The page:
Things I worked on last week (and for clarity's sake, I'm labelling the ones I've been tinkering with):
- "Mirror" Chapter 14: 764
- "Mirror" Chapter 13: 1890 (completed)
- "Magic" Chapter 1: 850
- "Death series pt. 3" Chapter 1 and 2: 6025
- She Ruled the Darkness: planning stages
What am I working on?
As it appears, I'm working on three things at the same time. The "Mirror, Magic, Death" stuff has been in existence for a while. I'm finally bringing that death trilogy thing I've been working on to a close and put it behind me. Parts 1 and 2 ended with 19 chapters, not including the epilogues, so I'm learning that my "magic number" is around 19 for a plot/arc. At least for this one. Part 1 was around 100k words, and I regret every moment of it because I had no idea what I was doing, hahaha. Part two was more succinct and planned-out, so that ended at around 75k words. I'm thinking part 3 will end up more of the same.
Or it might not. I've long accepted that I'm not so much a plotter, but I appreciate the practice of reigning myself in to prevent the myriad of non-sequiturs and fillers I tend to go into sometimes. As for the "Mirror" project, that's more of an act of whimsy and amusement since it's a plot in non-chronological order, only held together by themes and ideas that make sense to how I think. How did the main character get into this mess? Why? When? It's chaotic and I love it, and it's certainly just for my own personal fun since it makes little sense to others.
The "Magic" project, however, is more traditional like the "Death series" stuff, but I'm taking what I've learned from that and applying it here. In addition, it's pretty much the same setting and plot as the "Mirror" project, but more reader-friendly. Lessons I've learned from the "death series" thing: A little outlining won't hurt you, quality over quantity, adverbs aren't really your friends, keep note of what's been done in the plot already and what's been accomplished to not get lost, etc. There were too many subplots I lost track of in the "death series" that I had to do a lot of backtracking while I was writing, making the going very, very slow. This time, I'm applying that with the "Magic" project thing.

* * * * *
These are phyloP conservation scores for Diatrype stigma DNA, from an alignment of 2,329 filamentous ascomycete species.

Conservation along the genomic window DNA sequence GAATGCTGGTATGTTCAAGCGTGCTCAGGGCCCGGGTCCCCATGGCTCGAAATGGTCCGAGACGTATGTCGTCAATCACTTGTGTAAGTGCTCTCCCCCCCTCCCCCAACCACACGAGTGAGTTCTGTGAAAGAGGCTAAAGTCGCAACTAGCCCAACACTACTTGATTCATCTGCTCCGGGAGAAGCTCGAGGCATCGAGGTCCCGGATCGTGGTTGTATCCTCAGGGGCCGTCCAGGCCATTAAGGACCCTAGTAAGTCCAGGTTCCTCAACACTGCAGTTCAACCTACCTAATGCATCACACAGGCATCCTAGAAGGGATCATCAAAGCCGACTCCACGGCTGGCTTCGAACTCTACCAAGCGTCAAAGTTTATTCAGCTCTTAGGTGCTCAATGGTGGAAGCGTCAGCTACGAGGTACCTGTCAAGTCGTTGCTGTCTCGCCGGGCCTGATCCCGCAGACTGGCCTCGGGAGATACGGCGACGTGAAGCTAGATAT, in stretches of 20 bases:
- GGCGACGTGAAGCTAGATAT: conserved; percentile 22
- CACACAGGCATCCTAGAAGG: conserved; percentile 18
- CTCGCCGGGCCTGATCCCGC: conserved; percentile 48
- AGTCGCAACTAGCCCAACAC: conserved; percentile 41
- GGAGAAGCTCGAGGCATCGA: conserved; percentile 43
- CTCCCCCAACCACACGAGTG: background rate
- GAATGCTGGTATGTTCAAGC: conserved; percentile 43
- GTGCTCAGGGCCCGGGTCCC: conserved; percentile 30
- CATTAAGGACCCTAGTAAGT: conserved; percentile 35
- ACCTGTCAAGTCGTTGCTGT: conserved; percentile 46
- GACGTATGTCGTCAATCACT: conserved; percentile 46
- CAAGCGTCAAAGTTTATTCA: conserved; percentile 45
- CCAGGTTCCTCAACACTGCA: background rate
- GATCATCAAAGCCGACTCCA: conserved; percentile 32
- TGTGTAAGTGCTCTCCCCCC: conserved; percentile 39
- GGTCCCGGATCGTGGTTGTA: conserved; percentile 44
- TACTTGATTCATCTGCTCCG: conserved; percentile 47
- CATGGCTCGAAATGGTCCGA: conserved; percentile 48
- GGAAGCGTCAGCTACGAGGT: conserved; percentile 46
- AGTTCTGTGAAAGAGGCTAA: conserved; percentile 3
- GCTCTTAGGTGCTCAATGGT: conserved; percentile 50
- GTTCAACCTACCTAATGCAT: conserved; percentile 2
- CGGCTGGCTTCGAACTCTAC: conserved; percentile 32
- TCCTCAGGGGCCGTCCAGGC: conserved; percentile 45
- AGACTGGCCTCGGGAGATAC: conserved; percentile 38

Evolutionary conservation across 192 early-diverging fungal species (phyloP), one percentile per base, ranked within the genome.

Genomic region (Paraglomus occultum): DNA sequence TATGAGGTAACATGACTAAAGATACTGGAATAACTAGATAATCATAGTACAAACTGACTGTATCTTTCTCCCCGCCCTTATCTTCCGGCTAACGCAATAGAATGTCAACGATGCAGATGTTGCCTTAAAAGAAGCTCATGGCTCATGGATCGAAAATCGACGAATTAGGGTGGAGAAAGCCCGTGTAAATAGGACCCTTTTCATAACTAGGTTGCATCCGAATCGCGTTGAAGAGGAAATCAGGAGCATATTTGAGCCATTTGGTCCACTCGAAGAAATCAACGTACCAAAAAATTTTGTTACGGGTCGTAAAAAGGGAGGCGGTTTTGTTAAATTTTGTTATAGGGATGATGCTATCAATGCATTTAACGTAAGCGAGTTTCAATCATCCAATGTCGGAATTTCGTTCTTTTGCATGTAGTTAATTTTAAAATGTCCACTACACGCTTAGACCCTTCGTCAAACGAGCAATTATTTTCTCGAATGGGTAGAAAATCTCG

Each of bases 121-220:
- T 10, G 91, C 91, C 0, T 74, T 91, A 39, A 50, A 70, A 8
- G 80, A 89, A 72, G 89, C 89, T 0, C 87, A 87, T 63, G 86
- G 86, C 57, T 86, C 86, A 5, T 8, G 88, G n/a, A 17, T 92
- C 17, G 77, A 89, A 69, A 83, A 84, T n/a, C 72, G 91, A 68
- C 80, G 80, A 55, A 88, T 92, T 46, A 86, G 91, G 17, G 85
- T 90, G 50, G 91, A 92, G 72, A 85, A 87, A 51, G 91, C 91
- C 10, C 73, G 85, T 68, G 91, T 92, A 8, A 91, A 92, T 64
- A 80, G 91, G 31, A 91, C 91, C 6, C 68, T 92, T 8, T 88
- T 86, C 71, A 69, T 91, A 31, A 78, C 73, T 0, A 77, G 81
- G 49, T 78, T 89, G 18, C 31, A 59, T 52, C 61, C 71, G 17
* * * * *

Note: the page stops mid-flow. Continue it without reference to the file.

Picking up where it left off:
Finally, I've been jotting out ideas for "She Ruled the Darkness." In my train of thought (which to no one's surprise is an actual train I imagine in my head), the main character sits next to me and says "Hey, I've got a crazy story to tell you." Much like Alir in my previous project "The Blighted Earth" (which I will finish someday, likely after my "mirror, magic, death" stuff is completed), I had to ask myself, "Who are you?"
Except in her case, it was more along the lines of, "Who the heck are you and why are you smiling at me? Who do you think you are?!"
Alir's was more of a pleasant, though somewhat strained, interview. Hers was... something else. She gave me some titles or ideas to think about, however. "She Ruled the Darkness" is my tentative title for it, and "She Held the Sky" is likely going to be a sequel.
And note to self: "Mirror, Magic, Death" might make another good title for another future project.
How do I feel about the process?